In the last few weeks I’ve come to realize a very hard truth: two thumbs are sometimes not enough to play games on a touchscreen. The first attempts to artificially manipulate my genome failed, so I decided to opt for a different strategy: leveraging hardware sensors.
This sounds nice on paper, but the real challenge is defining a good UX which solves all the usability problem sensors have (many implementations out there fail here).
- How do we make sure sensors are both accurate and fast?
- How do we guarantee they are used only when actually needed?
- Which retro control are we going map to sensors?
- How do we determine a good rest position?
- How can we avoid forcing the user into an uncomfortable position to please the gyroscope?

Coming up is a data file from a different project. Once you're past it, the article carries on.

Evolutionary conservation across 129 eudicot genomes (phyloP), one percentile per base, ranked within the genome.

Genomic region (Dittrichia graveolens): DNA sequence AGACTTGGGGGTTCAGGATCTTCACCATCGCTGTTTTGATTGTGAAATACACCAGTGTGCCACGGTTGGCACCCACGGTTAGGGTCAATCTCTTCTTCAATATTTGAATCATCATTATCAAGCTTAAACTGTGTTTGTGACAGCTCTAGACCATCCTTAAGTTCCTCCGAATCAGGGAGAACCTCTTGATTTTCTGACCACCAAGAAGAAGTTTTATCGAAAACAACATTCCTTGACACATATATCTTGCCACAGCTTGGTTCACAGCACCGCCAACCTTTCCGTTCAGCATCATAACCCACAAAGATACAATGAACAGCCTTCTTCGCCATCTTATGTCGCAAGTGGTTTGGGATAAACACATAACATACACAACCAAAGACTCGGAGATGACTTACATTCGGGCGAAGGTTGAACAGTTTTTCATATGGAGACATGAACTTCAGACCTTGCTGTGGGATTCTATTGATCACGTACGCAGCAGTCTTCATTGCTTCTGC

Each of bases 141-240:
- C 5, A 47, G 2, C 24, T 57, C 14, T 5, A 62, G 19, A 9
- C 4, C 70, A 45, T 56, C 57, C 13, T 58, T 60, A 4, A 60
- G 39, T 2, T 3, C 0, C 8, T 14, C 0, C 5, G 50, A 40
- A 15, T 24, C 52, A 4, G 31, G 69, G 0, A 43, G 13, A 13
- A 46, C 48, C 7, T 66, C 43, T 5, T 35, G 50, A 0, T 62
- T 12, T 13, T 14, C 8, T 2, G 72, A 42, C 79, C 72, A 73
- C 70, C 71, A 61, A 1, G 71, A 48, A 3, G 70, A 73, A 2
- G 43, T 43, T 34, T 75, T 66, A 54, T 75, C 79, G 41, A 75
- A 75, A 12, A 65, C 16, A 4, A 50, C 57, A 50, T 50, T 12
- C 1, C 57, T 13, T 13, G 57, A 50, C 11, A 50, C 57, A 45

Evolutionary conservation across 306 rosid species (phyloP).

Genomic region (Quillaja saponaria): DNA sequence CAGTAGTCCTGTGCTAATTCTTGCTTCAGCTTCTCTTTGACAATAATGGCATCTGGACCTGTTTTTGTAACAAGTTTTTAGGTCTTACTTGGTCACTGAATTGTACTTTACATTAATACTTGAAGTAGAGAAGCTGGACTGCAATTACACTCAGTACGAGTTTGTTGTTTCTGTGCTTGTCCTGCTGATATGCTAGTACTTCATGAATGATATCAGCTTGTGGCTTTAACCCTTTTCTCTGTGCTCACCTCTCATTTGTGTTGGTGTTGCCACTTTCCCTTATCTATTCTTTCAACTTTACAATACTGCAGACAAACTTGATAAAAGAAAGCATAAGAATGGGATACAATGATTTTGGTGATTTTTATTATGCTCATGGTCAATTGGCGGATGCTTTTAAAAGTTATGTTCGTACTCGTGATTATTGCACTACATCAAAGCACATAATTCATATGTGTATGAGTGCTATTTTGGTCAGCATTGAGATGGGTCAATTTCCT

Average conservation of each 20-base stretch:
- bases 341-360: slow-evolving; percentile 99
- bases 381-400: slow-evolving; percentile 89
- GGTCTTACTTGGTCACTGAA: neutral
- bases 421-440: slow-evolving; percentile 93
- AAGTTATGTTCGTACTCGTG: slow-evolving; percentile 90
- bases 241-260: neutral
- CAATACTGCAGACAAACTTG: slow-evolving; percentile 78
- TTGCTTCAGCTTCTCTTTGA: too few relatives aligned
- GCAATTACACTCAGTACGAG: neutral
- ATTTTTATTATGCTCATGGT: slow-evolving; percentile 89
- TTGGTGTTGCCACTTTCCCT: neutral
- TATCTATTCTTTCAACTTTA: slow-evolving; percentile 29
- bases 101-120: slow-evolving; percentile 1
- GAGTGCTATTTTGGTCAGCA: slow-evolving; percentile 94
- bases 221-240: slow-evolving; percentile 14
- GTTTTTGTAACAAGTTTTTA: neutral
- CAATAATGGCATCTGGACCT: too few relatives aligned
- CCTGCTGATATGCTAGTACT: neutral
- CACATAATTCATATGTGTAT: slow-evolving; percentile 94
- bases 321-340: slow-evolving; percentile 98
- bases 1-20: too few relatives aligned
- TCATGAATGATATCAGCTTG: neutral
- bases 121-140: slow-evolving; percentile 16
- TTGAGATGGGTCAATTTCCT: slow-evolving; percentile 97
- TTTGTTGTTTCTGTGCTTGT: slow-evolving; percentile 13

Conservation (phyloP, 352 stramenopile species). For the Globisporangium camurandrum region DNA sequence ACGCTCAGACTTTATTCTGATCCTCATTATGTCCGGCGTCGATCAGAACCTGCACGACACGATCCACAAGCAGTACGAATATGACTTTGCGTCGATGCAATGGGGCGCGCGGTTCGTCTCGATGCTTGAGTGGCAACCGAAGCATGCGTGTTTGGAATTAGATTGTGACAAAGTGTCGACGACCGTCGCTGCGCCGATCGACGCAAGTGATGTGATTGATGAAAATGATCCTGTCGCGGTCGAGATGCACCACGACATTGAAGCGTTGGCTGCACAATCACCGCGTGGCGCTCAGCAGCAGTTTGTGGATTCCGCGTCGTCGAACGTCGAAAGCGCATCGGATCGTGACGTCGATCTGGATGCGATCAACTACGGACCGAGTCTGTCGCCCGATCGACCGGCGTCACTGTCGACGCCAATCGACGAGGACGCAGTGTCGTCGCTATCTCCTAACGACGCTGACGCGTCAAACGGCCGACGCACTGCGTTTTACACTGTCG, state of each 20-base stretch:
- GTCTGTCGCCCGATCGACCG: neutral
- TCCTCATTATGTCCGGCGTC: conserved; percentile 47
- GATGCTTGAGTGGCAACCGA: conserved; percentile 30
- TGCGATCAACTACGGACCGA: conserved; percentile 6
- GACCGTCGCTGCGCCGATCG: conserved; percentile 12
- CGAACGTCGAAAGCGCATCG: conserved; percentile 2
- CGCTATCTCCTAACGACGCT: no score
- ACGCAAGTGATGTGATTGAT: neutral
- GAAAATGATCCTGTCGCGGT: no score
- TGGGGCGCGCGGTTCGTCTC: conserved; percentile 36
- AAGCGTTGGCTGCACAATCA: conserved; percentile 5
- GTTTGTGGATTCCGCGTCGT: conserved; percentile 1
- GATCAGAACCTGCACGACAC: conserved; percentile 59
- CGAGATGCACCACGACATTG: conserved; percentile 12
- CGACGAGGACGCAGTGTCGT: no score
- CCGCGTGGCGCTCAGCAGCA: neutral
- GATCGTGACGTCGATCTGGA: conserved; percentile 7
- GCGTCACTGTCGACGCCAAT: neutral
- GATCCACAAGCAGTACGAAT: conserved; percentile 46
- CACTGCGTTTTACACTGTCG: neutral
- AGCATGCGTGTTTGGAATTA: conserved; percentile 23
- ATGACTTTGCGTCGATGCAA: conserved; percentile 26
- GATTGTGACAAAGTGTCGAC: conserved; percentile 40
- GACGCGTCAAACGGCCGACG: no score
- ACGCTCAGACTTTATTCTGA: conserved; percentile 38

Luckily Google answers the first question with virtual sensors (TYPE_GAME_ROTATION_VECTOR), providing a nice fusion algorithm on data coming from accelerometer and gyroscope, with great results on a modern device.
Users are given complete control, they can just enable it by double tapping on an analog stick which will start moving on its own following the device tilt. The rest position is computed from the first measurements and the difference with the following ones is used to drive motion.
To disable sensors, a single tap on the active stick is enough and it will go back to being a simple touch control. You can now lie on the couch and start again.
With just a bit of practice I found the accuracy of the inputs methods comparable, but with a bonus finger at your disposal and maybe a bit more of fun! You can check the video if you don’t believe my words.
This feature is already available in Lemuroid 1.3.0 (out on GooglePlay) along with improved layouts for every console. Try it out and feel free to let me know what you think!
Ok, this is great, but what about $FEATURE? A sneak peek: Lemuroid 1.4.0 is in beta with game pad bindings and external PlayStation BIOS support.